The Democratic Alliance is suffering from willful amnesia
6 November 2003
Judging by statements made by Democratic Alliance (DA) leader Tony Leon at the launch of its registration campaign last week, the party is suffering a severe bout of self-inflicted amnesia.
Leon claimed that South Africa is going in the wrong direction. This is not only at odds with reality, but shows an extreme unwillingness to acknowledge where the country has come from.
South Africa faces many challenges today, such as unemployment and low rates of savings, not as a result of the policies of the ANC, but because of what happened in South Africa during the years Leon spent in the all-white parliament.
The economy we inherited was one in which only a third of the population benefited. The levels of consumption and savings of the privileged third were too small to create a wealth basis that could create jobs in the economy.
In fact, the South African economy had been shedding jobs for almost two decades by the time the ANC came into government, and was in an advanced state of near-terminal decline.
The new government inherited a debt of about R254 billion, compunded by an extremely narrow skills base, the result of decades of bantu education, job reservation and an economy preoccupied with the extraction and exportation of raw materials.
The ANC-led government was dealt a particularly bad hand of cards by the apartheid governments that preceded it. And through intelligent policies and determined effort, the ANC has played South Africa back into the global economy.
Through disciplined public spending, improved financial management and efficient tax collection, the ANC has tackled the apartheid debt while committing resources to address the massive backlog of services and infrastructure.
Inflation has been brought under control, interest rates are down, the rand has stabilised and the economy has been able to withstand shocks that have damaged other emerging markets. These measures have also created the fiscal space for the government to significantly increase the level of social spending.
Social spending has significantly shifted resources to the poor. Between 1993 and 1997 social spending increased for the poorest 60 percent of households, improving their lives while having a positive impact on levels of income inequality.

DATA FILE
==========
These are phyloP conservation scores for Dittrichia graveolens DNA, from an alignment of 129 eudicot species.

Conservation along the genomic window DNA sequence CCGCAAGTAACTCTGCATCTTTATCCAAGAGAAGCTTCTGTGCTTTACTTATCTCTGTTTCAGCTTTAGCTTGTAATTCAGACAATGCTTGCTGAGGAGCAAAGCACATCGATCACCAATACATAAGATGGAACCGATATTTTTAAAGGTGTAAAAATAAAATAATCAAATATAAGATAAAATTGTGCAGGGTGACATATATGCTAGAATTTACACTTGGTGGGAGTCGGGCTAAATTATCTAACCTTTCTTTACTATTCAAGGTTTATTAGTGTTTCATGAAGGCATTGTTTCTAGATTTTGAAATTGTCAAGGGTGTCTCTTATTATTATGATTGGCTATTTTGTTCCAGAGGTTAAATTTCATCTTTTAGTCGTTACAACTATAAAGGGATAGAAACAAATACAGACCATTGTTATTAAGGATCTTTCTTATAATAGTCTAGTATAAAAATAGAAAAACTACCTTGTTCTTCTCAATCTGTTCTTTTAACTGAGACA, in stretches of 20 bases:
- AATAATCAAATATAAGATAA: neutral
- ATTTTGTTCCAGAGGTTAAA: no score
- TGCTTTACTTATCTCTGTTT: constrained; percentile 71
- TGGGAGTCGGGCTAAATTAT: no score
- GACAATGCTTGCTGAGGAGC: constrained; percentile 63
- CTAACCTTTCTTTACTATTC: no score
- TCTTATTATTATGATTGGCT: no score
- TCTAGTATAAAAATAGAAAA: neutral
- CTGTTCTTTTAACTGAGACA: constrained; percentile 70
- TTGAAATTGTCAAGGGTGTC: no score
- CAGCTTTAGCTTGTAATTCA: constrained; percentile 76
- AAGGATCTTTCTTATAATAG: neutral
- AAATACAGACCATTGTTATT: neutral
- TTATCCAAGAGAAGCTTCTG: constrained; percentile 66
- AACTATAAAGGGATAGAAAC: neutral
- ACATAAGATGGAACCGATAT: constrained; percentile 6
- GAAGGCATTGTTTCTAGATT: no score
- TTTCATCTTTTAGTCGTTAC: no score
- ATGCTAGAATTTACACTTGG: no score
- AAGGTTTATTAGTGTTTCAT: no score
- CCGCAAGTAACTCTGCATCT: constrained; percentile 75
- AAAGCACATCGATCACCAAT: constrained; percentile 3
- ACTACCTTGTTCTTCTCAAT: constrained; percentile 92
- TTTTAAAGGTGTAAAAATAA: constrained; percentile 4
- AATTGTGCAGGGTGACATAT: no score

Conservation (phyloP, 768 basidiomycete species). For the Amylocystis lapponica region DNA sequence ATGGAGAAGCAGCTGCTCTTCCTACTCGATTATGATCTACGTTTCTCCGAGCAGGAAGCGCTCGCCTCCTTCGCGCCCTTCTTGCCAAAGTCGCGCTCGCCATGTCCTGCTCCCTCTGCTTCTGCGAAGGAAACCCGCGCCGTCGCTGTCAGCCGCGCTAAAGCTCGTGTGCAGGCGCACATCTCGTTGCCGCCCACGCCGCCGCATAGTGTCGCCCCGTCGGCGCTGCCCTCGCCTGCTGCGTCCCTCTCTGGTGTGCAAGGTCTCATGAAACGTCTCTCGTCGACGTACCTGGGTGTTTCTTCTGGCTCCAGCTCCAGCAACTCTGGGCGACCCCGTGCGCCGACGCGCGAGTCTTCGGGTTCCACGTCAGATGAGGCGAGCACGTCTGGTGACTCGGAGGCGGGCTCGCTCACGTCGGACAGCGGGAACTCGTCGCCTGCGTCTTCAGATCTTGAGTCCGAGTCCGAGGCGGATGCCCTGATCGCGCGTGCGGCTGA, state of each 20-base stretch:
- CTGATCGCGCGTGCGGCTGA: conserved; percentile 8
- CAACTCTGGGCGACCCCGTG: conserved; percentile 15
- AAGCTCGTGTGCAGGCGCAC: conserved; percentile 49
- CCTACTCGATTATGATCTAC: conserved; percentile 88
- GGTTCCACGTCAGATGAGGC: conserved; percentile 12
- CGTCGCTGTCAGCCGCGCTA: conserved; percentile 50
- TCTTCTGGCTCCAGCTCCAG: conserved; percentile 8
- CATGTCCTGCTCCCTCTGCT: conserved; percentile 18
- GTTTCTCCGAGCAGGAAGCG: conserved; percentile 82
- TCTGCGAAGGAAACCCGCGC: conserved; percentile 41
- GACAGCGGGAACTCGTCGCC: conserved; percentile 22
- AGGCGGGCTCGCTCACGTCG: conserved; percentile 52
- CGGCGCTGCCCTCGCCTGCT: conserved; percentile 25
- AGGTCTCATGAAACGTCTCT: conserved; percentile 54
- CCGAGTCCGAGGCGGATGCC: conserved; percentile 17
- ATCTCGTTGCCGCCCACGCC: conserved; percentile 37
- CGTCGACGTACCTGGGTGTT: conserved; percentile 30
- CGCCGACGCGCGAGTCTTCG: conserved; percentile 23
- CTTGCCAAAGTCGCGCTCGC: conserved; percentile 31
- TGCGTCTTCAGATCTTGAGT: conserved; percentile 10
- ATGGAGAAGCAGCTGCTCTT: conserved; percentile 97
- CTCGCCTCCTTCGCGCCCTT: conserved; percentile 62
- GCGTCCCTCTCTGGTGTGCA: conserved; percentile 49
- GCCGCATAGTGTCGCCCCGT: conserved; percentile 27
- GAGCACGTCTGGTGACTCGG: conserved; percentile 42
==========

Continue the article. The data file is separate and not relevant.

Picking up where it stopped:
One of the most successful interventions by the ANC-led government has been the expansion of social grants. Between 1994 and 2003 the number of people receiving social grants has increased from 2.6 million to 6.8 million.
About nine million additional people have gained access to safe water between 1995 and 2003. There have been around 3,8 million new electricity grid connections since 1994.
Through the housing and land programmes about R50 billion of assets have been transferred to poor households since 1994. Nearly two million housing subsidies have been approved over this period, with over six million South Africans having received housing as a result.
This effort is not just about numbers but the principle behind the numbers. More and more of our people are experiencing a better quality of life.
Since 1994 there has been a net growth of around 1.5 million jobs. However, the growth in jobs has not been sufficient to meet the large increase in the number of people entering the job market. This is the major challenge the country faces as it enters its second decade of freedom.
In tackling this challenge, the ANC will not opt for populist policies that are bound to fail. It will, as history has shown, adopt policies based on principle, sustainability and respect for human rights. The ANC has proved in the first 10 years of democracy that its policies work.